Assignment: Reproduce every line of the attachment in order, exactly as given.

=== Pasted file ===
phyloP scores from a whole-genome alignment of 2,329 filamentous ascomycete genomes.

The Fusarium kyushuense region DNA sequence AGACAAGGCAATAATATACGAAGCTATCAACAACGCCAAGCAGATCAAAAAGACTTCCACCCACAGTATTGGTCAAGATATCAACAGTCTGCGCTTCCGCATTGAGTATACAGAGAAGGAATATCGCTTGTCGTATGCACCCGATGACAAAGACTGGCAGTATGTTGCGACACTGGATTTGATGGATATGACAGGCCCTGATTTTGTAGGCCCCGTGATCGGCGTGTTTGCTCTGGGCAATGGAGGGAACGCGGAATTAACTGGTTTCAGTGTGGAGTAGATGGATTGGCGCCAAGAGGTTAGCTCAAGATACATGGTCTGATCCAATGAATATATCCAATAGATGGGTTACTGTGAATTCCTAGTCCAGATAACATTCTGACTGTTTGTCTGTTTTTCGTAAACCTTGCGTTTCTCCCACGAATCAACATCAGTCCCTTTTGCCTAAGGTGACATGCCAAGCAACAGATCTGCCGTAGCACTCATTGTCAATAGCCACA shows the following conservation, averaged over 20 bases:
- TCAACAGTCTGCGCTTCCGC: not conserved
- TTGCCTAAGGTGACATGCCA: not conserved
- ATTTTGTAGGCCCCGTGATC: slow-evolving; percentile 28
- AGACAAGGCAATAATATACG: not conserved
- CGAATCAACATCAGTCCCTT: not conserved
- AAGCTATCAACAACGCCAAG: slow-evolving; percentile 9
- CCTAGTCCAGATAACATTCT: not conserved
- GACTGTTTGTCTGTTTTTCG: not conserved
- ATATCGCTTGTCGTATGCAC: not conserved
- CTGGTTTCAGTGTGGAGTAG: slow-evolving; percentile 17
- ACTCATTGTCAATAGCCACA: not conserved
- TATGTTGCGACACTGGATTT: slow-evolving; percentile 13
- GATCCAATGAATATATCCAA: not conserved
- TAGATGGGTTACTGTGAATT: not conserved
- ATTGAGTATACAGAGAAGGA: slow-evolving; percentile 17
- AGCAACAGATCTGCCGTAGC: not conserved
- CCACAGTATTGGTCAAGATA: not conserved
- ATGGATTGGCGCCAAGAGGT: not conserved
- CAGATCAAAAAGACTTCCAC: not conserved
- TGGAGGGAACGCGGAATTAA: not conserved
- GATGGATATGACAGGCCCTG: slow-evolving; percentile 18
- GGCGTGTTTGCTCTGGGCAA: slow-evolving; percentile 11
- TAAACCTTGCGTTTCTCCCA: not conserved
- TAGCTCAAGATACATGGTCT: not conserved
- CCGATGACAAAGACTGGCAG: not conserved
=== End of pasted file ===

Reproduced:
phyloP scores from a whole-genome alignment of 2,329 filamentous ascomycete genomes.

The Fusarium kyushuense region DNA sequence AGACAAGGCAATAATATACGAAGCTATCAACAACGCCAAGCAGATCAAAAAGACTTCCACCCACAGTATTGGTCAAGATATCAACAGTCTGCGCTTCCGCATTGAGTATACAGAGAAGGAATATCGCTTGTCGTATGCACCCGATGACAAAGACTGGCAGTATGTTGCGACACTGGATTTGATGGATATGACAGGCCCTGATTTTGTAGGCCCCGTGATCGGCGTGTTTGCTCTGGGCAATGGAGGGAACGCGGAATTAACTGGTTTCAGTGTGGAGTAGATGGATTGGCGCCAAGAGGTTAGCTCAAGATACATGGTCTGATCCAATGAATATATCCAATAGATGGGTTACTGTGAATTCCTAGTCCAGATAACATTCTGACTGTTTGTCTGTTTTTCGTAAACCTTGCGTTTCTCCCACGAATCAACATCAGTCCCTTTTGCCTAAGGTGACATGCCAAGCAACAGATCTGCCGTAGCACTCATTGTCAATAGCCACA shows the following conservation, averaged over 20 bases:
- TCAACAGTCTGCGCTTCCGC: not conserved
- TTGCCTAAGGTGACATGCCA: not conserved
- ATTTTGTAGGCCCCGTGATC: slow-evolving; percentile 28
- AGACAAGGCAATAATATACG: not conserved
- CGAATCAACATCAGTCCCTT: not conserved
- AAGCTATCAACAACGCCAAG: slow-evolving; percentile 9
- CCTAGTCCAGATAACATTCT: not conserved
- GACTGTTTGTCTGTTTTTCG: not conserved
- ATATCGCTTGTCGTATGCAC: not conserved
- CTGGTTTCAGTGTGGAGTAG: slow-evolving; percentile 17
- ACTCATTGTCAATAGCCACA: not conserved
- TATGTTGCGACACTGGATTT: slow-evolving; percentile 13
- GATCCAATGAATATATCCAA: not conserved
- TAGATGGGTTACTGTGAATT: not conserved
- ATTGAGTATACAGAGAAGGA: slow-evolving; percentile 17
- AGCAACAGATCTGCCGTAGC: not conserved
- CCACAGTATTGGTCAAGATA: not conserved
- ATGGATTGGCGCCAAGAGGT: not conserved
- CAGATCAAAAAGACTTCCAC: not conserved
- TGGAGGGAACGCGGAATTAA: not conserved
- GATGGATATGACAGGCCCTG: slow-evolving; percentile 18
- GGCGTGTTTGCTCTGGGCAA: slow-evolving; percentile 11
- TAAACCTTGCGTTTCTCCCA: not conserved
- TAGCTCAAGATACATGGTCT: not conserved
- CCGATGACAAAGACTGGCAG: not conserved